Android Lollipop has been sitting in some of our pockets and sleeves for a while, while for some it might still be months away. To you who haven’t yet gotten your ticket to the Material Designed, ART-only, Android 5.0 club, we wish you the best in timeliness of the OEM that’s holding it from you. This one is for you folks with Lollipop, version 5.0, 5.0.1, or 5.0.2, on your phone or tablet. If you’ve got maybe a favorite Bluetooth headset, and Android Wear watch, or a favorite spot in the library that nobody could ever find you, and you want to secure your Android device with a pattern, passcode, or password, then this article will help you set up a new feature in Lollipop called ‘Trusted Device’ and ‘Trusted Places’.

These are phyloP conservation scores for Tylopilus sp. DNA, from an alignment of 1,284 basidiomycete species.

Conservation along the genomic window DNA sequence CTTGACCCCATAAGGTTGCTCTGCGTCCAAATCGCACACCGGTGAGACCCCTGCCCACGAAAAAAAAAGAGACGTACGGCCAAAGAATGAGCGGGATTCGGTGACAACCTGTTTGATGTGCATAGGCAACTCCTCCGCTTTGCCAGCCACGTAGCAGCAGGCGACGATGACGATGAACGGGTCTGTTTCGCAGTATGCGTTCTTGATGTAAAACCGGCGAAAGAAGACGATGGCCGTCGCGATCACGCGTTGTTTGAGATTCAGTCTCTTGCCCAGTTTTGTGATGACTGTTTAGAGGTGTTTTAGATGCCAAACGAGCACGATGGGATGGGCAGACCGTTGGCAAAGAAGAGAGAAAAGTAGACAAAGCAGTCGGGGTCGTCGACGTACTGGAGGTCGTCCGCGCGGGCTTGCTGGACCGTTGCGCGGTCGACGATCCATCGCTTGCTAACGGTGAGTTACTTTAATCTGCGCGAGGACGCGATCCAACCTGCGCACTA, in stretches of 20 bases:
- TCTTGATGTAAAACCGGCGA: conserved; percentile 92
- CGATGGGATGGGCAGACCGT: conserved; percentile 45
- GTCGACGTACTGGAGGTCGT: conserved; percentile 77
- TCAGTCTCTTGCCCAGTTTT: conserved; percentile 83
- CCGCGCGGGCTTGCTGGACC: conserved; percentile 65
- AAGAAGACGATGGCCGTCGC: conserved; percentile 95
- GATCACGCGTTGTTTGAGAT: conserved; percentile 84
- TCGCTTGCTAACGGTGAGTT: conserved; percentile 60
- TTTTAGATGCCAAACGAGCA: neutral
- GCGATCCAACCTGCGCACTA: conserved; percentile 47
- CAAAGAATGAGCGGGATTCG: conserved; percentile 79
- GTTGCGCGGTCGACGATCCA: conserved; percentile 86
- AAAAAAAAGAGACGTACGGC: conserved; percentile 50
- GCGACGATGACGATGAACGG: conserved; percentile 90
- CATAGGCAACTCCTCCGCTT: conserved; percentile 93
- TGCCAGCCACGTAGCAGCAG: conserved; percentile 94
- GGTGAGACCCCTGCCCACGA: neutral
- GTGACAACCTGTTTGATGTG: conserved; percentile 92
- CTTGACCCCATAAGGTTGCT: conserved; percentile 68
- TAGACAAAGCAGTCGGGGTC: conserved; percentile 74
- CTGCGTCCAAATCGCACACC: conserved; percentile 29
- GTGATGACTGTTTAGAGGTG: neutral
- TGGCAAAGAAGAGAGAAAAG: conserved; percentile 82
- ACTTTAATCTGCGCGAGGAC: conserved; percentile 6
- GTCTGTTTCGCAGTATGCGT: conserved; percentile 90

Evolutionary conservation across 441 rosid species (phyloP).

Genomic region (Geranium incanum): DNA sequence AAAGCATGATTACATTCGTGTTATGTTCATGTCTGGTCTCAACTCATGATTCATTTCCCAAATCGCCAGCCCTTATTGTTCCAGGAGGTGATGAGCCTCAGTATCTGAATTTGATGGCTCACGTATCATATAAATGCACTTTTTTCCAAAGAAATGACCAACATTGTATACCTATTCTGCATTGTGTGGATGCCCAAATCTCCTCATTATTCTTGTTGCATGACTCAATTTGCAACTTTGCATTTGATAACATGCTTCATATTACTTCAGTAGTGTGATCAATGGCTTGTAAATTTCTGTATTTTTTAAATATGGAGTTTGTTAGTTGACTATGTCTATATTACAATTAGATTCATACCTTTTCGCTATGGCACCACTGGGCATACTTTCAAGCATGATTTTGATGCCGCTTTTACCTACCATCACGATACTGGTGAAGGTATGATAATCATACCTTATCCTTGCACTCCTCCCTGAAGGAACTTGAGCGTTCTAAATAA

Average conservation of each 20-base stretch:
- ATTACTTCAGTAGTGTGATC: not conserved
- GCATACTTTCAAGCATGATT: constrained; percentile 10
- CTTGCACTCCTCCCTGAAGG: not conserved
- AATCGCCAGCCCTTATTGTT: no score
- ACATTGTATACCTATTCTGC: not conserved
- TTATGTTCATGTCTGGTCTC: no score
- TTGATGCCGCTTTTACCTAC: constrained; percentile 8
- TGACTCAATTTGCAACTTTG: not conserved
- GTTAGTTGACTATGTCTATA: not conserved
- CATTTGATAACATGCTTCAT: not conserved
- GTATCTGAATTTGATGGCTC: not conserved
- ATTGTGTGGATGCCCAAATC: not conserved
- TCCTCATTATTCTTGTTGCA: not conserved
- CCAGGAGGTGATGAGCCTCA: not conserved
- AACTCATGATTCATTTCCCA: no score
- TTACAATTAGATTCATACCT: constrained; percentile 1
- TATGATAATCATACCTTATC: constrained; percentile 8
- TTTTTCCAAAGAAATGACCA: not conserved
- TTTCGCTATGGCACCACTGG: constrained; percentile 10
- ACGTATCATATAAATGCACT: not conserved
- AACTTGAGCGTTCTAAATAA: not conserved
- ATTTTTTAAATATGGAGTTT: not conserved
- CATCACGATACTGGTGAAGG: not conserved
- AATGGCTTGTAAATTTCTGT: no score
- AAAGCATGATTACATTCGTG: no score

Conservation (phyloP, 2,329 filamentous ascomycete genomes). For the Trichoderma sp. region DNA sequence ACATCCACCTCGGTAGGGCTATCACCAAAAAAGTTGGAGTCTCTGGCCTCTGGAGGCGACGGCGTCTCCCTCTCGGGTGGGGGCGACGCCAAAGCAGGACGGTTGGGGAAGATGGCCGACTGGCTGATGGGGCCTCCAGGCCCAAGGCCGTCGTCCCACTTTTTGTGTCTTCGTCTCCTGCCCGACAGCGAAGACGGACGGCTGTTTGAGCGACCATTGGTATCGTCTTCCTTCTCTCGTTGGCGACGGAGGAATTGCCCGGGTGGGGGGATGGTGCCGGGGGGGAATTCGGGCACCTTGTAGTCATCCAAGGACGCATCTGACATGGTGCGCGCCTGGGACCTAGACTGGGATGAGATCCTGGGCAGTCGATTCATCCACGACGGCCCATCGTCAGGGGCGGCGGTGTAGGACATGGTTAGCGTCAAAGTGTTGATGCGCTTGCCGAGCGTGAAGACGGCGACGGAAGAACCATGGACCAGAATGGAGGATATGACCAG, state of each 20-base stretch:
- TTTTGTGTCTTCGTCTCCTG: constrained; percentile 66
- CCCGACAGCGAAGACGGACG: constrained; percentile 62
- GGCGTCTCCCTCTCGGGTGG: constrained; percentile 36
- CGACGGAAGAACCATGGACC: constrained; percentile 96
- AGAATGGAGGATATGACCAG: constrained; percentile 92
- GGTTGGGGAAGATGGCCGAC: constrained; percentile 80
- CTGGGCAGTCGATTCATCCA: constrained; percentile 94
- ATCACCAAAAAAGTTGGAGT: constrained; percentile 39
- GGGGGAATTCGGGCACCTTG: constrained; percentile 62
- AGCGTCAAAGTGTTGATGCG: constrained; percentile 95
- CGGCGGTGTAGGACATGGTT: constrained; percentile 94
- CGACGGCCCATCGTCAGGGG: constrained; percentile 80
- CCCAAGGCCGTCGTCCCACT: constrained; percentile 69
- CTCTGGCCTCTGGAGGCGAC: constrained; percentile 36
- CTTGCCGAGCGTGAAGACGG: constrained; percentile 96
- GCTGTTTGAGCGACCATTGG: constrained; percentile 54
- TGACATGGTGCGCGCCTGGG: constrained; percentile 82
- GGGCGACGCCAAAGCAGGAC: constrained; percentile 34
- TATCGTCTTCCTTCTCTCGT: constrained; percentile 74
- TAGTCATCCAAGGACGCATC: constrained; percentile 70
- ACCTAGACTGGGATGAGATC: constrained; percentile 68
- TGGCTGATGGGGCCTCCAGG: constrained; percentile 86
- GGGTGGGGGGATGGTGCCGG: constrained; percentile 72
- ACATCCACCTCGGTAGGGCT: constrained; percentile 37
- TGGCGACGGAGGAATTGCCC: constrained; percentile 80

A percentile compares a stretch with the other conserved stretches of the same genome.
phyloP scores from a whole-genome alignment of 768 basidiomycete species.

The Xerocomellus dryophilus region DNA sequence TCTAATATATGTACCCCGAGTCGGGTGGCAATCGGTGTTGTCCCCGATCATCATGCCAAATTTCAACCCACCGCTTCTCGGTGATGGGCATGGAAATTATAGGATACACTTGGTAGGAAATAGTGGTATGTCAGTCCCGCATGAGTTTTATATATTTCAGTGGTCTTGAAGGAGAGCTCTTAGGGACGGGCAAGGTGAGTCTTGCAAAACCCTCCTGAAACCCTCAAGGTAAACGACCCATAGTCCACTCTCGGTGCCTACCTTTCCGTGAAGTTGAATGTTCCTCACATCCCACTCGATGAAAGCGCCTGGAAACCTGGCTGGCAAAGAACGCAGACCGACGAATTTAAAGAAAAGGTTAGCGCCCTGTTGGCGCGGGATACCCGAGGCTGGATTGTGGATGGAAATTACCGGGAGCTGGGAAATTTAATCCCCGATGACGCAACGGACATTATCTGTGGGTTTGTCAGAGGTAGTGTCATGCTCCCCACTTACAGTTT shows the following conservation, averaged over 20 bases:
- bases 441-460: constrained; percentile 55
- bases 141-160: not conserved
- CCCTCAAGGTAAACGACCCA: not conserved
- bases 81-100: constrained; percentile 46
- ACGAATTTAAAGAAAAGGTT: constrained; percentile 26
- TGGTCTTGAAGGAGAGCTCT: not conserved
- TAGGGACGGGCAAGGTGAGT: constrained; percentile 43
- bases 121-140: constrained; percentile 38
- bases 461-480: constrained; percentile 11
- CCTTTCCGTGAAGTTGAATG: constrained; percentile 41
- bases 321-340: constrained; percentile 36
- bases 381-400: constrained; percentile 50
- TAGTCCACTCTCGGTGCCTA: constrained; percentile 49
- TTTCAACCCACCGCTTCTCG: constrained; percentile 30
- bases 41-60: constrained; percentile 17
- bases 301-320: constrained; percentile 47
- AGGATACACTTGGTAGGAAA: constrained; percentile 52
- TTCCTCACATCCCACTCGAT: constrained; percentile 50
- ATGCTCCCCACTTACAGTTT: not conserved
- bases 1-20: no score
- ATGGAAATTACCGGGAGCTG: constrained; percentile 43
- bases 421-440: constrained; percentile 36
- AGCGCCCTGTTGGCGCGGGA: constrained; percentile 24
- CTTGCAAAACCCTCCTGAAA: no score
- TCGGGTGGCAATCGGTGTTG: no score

First, this will only actually exist on your Android phone or tablet if you have Lollipop, Android 5.0 or newer, running on it. Next, this option will only appear if you have some sort of security on your lockscreen. And finally, you’ll need some peripheral device, like a Bluetooth device (headset, fitness band, Wear smartwatch, etc.) or a geographical position in mind (and within walking distance, probably is best) to set this up and have them act as a sort of security key to your device. We’ll start from square one, with just the typical swipe-to-unlock option enabled, and work from there. Also note, I am using an almost-stock custom version of Android Lollipop 5.0.2, so some options might now exist in your possibly-stock version; if I mention one, just disregard it and carry on.